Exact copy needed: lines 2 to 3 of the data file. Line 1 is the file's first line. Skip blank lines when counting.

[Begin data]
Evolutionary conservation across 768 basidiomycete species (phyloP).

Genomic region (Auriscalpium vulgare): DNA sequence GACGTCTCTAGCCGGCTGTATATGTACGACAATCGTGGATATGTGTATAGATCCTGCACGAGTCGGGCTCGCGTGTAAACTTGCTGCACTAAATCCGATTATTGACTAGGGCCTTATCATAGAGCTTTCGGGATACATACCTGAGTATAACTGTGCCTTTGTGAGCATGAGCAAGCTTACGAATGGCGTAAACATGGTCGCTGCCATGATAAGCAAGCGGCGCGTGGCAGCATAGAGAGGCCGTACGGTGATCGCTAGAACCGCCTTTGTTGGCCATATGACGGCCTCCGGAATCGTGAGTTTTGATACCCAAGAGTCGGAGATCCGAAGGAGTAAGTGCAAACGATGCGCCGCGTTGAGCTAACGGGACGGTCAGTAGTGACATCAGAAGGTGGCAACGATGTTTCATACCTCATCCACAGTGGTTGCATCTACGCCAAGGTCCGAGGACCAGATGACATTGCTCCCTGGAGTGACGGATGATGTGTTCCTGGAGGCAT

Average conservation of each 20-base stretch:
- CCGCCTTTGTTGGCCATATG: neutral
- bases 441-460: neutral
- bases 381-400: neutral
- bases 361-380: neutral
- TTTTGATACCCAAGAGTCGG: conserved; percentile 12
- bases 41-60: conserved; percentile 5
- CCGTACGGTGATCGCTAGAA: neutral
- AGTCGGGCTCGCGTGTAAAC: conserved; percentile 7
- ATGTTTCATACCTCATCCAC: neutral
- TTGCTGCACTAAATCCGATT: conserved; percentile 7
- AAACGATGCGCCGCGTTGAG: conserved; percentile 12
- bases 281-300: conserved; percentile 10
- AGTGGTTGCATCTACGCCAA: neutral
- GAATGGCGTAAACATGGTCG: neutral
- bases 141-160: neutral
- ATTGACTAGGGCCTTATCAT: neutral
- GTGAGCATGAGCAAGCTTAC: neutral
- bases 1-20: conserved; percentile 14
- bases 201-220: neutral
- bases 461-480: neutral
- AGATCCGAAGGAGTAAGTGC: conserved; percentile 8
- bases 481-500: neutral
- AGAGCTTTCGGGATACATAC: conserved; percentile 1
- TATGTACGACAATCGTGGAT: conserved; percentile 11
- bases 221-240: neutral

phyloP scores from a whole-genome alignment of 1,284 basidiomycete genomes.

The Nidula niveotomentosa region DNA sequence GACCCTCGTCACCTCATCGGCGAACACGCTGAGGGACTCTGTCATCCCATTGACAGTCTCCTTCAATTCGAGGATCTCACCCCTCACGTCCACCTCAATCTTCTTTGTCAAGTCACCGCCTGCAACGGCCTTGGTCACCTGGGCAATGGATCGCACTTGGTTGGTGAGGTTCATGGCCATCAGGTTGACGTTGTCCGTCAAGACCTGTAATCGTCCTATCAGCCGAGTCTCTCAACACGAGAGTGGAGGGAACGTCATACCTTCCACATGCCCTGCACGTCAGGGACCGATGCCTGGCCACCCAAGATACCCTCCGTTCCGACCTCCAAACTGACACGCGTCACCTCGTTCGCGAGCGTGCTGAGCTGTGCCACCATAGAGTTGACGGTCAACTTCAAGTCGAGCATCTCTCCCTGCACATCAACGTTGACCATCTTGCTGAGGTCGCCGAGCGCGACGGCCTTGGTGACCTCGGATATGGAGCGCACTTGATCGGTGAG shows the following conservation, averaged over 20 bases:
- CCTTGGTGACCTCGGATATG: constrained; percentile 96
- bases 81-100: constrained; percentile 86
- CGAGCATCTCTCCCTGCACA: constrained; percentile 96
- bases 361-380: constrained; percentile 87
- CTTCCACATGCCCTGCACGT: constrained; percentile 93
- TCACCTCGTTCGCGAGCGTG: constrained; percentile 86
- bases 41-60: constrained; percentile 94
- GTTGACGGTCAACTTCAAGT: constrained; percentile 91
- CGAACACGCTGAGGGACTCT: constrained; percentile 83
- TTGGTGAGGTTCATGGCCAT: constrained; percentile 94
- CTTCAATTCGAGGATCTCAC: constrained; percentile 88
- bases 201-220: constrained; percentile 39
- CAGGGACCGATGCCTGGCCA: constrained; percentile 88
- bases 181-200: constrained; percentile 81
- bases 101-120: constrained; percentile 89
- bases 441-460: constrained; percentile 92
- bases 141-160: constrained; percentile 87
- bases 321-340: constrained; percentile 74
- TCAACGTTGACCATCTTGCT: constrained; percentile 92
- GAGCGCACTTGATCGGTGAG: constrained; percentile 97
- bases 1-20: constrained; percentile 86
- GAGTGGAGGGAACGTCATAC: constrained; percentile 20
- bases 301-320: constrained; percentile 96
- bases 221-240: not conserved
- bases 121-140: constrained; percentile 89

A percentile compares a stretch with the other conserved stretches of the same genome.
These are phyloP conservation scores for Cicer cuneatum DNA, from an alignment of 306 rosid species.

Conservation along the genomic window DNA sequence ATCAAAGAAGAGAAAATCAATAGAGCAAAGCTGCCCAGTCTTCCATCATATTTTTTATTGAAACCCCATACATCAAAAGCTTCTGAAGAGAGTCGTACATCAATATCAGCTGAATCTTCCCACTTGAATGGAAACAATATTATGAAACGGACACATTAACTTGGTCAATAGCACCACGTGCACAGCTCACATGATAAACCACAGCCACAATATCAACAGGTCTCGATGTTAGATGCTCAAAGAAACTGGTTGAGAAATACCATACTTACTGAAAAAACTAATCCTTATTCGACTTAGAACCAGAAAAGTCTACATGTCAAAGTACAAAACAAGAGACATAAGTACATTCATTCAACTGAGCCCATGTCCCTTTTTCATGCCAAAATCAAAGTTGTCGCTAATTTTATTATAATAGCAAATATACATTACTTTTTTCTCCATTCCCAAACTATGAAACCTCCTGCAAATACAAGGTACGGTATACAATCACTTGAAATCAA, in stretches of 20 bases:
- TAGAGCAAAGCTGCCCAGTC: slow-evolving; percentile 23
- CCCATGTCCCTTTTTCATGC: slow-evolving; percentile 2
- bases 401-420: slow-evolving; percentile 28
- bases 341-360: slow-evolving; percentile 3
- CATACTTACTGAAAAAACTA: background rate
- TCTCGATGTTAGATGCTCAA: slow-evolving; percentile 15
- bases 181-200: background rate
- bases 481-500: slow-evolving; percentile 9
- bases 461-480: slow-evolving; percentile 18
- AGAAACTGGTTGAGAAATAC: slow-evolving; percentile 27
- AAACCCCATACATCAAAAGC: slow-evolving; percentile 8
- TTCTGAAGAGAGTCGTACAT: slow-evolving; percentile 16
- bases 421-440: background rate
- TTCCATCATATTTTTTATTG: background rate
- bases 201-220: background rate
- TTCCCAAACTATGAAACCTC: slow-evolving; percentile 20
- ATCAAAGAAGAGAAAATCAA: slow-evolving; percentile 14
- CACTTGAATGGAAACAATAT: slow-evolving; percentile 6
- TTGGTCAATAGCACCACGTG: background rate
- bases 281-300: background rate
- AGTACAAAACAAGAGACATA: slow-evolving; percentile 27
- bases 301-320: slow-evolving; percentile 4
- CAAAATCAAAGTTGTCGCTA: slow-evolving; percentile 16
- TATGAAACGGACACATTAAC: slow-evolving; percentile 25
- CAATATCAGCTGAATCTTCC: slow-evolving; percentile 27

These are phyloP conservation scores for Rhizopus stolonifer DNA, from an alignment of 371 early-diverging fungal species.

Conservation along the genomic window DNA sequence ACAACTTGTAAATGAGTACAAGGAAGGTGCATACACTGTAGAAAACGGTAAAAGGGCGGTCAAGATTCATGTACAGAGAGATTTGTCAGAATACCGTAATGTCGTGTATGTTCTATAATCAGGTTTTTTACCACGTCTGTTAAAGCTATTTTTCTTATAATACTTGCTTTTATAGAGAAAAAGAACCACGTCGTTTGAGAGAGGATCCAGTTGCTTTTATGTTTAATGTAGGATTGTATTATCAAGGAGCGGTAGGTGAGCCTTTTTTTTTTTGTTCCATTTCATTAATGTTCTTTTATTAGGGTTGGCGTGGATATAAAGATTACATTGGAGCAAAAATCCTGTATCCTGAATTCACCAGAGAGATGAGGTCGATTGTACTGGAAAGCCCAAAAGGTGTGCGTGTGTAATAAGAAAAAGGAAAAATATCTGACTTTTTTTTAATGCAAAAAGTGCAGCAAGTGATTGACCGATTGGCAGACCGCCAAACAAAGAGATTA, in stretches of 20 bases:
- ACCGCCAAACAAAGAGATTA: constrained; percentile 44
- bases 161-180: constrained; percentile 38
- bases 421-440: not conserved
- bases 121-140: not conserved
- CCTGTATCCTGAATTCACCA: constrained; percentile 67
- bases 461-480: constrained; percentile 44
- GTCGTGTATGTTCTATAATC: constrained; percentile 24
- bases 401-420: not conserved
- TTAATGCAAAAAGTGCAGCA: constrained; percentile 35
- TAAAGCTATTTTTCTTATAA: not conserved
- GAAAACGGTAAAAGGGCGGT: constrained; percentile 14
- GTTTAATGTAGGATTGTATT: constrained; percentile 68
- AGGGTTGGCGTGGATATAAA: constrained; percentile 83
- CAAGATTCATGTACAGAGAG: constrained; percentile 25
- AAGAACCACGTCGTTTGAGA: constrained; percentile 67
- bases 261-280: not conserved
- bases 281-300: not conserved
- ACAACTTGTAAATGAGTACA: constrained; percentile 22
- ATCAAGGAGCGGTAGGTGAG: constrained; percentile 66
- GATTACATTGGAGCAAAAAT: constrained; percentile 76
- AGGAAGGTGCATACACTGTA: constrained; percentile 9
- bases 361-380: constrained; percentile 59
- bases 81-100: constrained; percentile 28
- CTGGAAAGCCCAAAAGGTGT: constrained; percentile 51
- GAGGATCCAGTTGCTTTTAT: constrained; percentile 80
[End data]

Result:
Genomic region (Auriscalpium vulgare): DNA sequence GACGTCTCTAGCCGGCTGTATATGTACGACAATCGTGGATATGTGTATAGATCCTGCACGAGTCGGGCTCGCGTGTAAACTTGCTGCACTAAATCCGATTATTGACTAGGGCCTTATCATAGAGCTTTCGGGATACATACCTGAGTATAACTGTGCCTTTGTGAGCATGAGCAAGCTTACGAATGGCGTAAACATGGTCGCTGCCATGATAAGCAAGCGGCGCGTGGCAGCATAGAGAGGCCGTACGGTGATCGCTAGAACCGCCTTTGTTGGCCATATGACGGCCTCCGGAATCGTGAGTTTTGATACCCAAGAGTCGGAGATCCGAAGGAGTAAGTGCAAACGATGCGCCGCGTTGAGCTAACGGGACGGTCAGTAGTGACATCAGAAGGTGGCAACGATGTTTCATACCTCATCCACAGTGGTTGCATCTACGCCAAGGTCCGAGGACCAGATGACATTGCTCCCTGGAGTGACGGATGATGTGTTCCTGGAGGCAT

Average conservation of each 20-base stretch: